Kelvingrove House, photographed in 1870 by Thomas Annan. The house was built in 1783.
In 1782, Lord Provost Patrick Colquhoun acquired the lands of Woodcroft and renamed it Kelvingrove. He built the mansion the following year, perhaps from designs by Robert Adam, and laid out gardens.
Colquhoun sold Kelvingrove in 1792 to John Pattison, who enlarged the estate by acquiring lands to the north and then, three years later, sold it to the merchant Richard Dennistoun. It remained in the Dennistoun family until 1841 when it was sold to the merchant Colin McNaughtan. Glasgow Corporation acquired the estate, neighbouring Woodlands and some other land in 1852 and used much of the land to lay out the "West End Park", better known as Kelvingrove Park. The house became Glasgow's first municipal museum in 1872 and it was extended four years later. It was demolished in 1899 and the Kelvingrove Art Gallery and Museum was erected in its place, a little to the east.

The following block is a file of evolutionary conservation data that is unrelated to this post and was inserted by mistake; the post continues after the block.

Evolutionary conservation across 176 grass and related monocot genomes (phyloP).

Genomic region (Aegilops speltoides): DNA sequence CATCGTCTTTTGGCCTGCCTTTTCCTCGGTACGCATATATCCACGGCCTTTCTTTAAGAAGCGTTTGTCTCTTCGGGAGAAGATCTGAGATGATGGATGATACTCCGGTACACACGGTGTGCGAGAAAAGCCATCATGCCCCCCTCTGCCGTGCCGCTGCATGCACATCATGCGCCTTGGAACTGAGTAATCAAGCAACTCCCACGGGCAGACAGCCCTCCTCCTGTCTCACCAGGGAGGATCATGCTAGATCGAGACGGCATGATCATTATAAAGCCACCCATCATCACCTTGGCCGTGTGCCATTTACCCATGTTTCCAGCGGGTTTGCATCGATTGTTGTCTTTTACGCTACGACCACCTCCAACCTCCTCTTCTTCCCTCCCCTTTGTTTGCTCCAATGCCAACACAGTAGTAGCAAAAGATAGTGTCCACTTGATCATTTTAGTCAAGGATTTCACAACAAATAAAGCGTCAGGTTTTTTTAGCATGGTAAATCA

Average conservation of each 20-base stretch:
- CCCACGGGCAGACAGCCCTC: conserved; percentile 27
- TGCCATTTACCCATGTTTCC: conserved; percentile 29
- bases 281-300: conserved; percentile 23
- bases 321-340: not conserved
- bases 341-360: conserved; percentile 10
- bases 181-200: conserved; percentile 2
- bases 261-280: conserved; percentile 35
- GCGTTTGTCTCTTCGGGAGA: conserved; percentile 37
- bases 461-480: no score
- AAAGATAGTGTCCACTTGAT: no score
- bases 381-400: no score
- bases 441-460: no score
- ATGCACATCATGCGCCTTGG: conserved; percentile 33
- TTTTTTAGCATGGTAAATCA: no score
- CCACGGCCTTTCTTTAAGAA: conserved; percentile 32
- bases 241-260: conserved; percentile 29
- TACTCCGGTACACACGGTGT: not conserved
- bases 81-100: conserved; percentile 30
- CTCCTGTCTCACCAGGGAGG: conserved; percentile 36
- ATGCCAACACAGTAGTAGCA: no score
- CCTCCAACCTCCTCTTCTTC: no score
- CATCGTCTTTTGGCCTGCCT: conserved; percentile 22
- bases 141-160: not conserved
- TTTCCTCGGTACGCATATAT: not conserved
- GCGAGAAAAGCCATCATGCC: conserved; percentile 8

Reference: Sp Coll Dougan Add. 73
Glasgow University Library, Special Collections
City Industrial Museum, country houses, Kelvingrove Art Gallery and Museum, Kelvingrove House, Kelvingrove House Museum, Kelvingrove Park, lord provosts, mansions, museums, parks, West End Park